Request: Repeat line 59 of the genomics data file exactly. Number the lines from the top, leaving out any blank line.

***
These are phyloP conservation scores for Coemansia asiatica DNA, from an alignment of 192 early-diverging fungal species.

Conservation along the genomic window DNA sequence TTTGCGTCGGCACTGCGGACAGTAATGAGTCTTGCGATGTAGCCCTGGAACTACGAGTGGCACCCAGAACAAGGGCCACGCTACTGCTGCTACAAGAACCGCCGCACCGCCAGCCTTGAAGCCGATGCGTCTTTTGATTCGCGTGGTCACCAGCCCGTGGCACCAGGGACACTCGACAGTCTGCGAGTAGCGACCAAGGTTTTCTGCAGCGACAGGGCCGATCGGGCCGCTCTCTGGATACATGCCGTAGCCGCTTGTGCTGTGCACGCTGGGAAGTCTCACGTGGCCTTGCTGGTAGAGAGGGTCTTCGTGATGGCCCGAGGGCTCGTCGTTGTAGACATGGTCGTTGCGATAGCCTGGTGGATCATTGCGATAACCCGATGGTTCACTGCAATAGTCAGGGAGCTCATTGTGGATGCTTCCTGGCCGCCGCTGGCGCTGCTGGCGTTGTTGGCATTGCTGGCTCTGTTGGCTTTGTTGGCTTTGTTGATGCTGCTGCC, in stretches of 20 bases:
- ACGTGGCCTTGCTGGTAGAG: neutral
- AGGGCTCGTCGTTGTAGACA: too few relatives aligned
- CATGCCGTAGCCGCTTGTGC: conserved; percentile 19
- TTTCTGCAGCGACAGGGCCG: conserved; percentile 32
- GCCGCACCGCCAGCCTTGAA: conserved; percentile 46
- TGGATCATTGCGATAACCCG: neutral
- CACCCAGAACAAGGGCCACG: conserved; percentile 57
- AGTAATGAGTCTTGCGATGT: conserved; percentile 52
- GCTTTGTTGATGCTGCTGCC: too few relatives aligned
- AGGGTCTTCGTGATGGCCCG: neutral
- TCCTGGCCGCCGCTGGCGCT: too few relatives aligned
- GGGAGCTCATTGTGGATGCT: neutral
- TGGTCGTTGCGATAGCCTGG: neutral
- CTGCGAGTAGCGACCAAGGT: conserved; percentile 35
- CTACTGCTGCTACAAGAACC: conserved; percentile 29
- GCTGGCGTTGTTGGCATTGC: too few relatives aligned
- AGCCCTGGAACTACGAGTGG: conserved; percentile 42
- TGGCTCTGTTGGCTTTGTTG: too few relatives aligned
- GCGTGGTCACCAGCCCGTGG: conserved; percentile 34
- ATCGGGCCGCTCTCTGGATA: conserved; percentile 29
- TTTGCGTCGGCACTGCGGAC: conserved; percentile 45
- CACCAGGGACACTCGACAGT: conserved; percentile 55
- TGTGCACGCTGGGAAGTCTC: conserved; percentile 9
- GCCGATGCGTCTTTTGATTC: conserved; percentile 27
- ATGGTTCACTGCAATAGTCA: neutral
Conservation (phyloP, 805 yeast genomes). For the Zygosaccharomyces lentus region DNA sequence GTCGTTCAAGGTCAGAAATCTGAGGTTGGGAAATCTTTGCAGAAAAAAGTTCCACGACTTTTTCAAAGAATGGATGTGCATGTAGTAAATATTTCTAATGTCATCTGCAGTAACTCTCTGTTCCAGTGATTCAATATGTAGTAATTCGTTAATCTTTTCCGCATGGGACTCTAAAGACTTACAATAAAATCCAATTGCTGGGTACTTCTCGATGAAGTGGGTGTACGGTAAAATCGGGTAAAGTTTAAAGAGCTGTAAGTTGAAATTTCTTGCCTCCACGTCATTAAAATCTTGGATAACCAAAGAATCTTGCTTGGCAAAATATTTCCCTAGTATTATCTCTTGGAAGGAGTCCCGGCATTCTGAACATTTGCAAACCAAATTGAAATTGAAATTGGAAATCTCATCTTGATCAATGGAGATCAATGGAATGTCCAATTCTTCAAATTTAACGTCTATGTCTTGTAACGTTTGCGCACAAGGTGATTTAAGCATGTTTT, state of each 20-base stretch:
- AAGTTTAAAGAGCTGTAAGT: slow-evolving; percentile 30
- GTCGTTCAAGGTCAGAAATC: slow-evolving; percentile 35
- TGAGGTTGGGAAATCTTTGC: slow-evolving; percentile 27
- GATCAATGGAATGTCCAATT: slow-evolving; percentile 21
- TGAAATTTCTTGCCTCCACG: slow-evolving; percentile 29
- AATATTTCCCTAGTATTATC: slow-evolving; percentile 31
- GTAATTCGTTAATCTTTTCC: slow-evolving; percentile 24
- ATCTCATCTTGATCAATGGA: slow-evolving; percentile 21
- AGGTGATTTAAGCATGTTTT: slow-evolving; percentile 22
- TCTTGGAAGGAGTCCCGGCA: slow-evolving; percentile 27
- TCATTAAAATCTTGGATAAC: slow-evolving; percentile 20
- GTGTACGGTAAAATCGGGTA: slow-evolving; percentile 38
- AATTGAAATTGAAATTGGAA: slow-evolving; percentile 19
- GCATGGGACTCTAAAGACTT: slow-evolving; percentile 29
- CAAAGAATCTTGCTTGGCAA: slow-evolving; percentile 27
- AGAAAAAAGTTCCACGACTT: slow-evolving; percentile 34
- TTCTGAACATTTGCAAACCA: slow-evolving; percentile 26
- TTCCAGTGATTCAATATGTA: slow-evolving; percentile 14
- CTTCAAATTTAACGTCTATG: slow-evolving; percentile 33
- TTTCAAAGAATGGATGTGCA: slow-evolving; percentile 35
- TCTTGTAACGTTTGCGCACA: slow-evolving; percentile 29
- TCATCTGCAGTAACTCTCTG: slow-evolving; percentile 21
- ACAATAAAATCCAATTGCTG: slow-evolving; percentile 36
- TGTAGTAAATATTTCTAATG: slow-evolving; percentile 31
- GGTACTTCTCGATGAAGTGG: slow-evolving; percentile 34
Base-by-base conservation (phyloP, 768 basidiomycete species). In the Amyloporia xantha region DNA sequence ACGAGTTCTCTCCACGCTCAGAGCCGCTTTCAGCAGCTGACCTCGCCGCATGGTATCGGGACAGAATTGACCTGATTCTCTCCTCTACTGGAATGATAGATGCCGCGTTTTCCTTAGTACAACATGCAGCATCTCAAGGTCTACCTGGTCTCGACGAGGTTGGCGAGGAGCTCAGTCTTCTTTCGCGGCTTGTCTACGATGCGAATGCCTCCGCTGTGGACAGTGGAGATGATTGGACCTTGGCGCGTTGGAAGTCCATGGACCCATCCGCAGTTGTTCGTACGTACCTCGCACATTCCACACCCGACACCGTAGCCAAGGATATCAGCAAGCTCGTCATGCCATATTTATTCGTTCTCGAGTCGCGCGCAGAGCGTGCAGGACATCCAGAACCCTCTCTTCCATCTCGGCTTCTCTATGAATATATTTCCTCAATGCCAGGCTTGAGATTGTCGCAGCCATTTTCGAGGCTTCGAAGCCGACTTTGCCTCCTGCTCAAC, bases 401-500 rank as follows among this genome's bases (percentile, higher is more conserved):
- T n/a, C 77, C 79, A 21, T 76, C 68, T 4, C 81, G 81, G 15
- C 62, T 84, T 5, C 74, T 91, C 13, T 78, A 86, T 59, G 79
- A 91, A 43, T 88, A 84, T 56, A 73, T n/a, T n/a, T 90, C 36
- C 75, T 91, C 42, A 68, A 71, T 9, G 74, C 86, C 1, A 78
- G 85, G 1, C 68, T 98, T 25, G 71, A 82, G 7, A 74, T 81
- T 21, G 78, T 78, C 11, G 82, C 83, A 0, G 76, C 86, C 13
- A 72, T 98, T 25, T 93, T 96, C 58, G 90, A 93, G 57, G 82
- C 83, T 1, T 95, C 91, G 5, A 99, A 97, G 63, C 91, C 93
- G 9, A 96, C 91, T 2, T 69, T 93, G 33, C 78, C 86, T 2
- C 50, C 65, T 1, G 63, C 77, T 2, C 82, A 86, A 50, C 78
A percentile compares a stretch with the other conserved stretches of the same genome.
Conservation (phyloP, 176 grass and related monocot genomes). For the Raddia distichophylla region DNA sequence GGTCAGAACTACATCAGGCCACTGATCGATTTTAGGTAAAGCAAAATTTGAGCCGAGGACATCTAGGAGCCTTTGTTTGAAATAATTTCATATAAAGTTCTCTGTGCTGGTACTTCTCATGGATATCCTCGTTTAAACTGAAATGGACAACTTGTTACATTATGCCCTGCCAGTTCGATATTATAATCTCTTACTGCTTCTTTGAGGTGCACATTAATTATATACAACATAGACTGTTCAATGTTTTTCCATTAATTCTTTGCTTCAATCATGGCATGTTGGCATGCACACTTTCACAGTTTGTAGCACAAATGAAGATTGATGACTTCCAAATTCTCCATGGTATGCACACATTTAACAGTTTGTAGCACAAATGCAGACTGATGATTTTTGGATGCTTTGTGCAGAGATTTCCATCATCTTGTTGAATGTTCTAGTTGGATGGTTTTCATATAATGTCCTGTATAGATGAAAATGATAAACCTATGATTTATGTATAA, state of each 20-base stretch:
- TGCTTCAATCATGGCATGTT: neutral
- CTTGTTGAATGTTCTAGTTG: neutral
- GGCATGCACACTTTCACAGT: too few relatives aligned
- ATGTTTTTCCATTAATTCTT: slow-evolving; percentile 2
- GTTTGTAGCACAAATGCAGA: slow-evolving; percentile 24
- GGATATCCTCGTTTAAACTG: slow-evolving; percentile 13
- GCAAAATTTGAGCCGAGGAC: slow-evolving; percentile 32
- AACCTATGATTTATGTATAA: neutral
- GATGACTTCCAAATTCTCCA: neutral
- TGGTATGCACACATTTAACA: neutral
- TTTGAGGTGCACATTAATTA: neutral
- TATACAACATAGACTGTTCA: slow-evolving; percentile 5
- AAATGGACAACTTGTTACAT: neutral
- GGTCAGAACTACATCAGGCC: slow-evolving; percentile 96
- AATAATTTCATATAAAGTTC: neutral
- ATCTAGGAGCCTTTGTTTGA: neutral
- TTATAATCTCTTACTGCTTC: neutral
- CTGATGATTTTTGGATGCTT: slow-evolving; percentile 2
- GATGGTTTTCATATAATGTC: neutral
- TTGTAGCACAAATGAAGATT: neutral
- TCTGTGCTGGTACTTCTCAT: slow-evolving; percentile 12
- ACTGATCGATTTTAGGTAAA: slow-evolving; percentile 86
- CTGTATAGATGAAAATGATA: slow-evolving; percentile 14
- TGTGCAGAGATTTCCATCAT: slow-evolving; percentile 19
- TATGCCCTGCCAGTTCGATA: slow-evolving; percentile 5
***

- G 85, G 1, C 68, T 98, T 25, G 71, A 82, G 7, A 74, T 81